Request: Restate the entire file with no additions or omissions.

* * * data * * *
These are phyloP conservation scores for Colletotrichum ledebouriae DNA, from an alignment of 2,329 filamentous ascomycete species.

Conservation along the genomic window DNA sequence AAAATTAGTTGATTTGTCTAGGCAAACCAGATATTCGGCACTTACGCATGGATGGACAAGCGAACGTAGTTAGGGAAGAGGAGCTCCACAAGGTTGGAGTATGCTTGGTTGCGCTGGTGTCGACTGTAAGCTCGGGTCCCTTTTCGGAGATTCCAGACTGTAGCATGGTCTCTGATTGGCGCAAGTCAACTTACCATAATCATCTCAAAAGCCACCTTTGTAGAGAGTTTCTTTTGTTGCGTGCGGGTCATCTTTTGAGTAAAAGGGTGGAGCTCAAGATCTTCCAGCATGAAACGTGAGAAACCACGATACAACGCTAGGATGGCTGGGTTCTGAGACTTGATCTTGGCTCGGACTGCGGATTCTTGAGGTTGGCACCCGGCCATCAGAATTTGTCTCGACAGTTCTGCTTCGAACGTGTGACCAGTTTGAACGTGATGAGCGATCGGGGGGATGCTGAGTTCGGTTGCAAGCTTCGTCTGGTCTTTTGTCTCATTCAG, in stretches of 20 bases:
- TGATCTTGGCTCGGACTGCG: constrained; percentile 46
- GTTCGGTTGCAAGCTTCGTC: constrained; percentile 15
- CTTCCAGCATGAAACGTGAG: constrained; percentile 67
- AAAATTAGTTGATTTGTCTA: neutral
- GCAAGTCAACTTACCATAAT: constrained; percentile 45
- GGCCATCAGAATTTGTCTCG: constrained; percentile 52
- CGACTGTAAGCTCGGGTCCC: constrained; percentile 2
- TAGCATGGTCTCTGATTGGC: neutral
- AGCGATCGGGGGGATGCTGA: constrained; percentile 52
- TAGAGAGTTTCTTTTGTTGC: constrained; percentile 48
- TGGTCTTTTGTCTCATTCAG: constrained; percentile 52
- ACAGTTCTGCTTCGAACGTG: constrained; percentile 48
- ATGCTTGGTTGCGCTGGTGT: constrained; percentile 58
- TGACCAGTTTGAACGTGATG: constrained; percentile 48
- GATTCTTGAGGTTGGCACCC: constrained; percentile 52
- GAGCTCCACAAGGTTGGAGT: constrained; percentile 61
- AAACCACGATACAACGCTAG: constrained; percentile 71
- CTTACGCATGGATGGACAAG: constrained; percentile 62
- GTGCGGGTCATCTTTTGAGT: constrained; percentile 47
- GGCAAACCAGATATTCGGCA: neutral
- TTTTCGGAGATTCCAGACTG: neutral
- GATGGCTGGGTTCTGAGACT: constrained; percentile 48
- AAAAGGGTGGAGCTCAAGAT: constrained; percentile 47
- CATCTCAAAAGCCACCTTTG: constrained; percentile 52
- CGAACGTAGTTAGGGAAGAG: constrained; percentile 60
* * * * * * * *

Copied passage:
These are phyloP conservation scores for Colletotrichum ledebouriae DNA, from an alignment of 2,329 filamentous ascomycete species.

Conservation along the genomic window DNA sequence AAAATTAGTTGATTTGTCTAGGCAAACCAGATATTCGGCACTTACGCATGGATGGACAAGCGAACGTAGTTAGGGAAGAGGAGCTCCACAAGGTTGGAGTATGCTTGGTTGCGCTGGTGTCGACTGTAAGCTCGGGTCCCTTTTCGGAGATTCCAGACTGTAGCATGGTCTCTGATTGGCGCAAGTCAACTTACCATAATCATCTCAAAAGCCACCTTTGTAGAGAGTTTCTTTTGTTGCGTGCGGGTCATCTTTTGAGTAAAAGGGTGGAGCTCAAGATCTTCCAGCATGAAACGTGAGAAACCACGATACAACGCTAGGATGGCTGGGTTCTGAGACTTGATCTTGGCTCGGACTGCGGATTCTTGAGGTTGGCACCCGGCCATCAGAATTTGTCTCGACAGTTCTGCTTCGAACGTGTGACCAGTTTGAACGTGATGAGCGATCGGGGGGATGCTGAGTTCGGTTGCAAGCTTCGTCTGGTCTTTTGTCTCATTCAG, in stretches of 20 bases:
- TGATCTTGGCTCGGACTGCG: constrained; percentile 46
- GTTCGGTTGCAAGCTTCGTC: constrained; percentile 15
- CTTCCAGCATGAAACGTGAG: constrained; percentile 67
- AAAATTAGTTGATTTGTCTA: neutral
- GCAAGTCAACTTACCATAAT: constrained; percentile 45
- GGCCATCAGAATTTGTCTCG: constrained; percentile 52
- CGACTGTAAGCTCGGGTCCC: constrained; percentile 2
- TAGCATGGTCTCTGATTGGC: neutral
- AGCGATCGGGGGGATGCTGA: constrained; percentile 52
- TAGAGAGTTTCTTTTGTTGC: constrained; percentile 48
- TGGTCTTTTGTCTCATTCAG: constrained; percentile 52
- ACAGTTCTGCTTCGAACGTG: constrained; percentile 48
- ATGCTTGGTTGCGCTGGTGT: constrained; percentile 58
- TGACCAGTTTGAACGTGATG: constrained; percentile 48
- GATTCTTGAGGTTGGCACCC: constrained; percentile 52
- GAGCTCCACAAGGTTGGAGT: constrained; percentile 61
- AAACCACGATACAACGCTAG: constrained; percentile 71
- CTTACGCATGGATGGACAAG: constrained; percentile 62
- GTGCGGGTCATCTTTTGAGT: constrained; percentile 47
- GGCAAACCAGATATTCGGCA: neutral
- TTTTCGGAGATTCCAGACTG: neutral
- GATGGCTGGGTTCTGAGACT: constrained; percentile 48
- AAAAGGGTGGAGCTCAAGAT: constrained; percentile 47
- CATCTCAAAAGCCACCTTTG: constrained; percentile 52
- CGAACGTAGTTAGGGAAGAG: constrained; percentile 60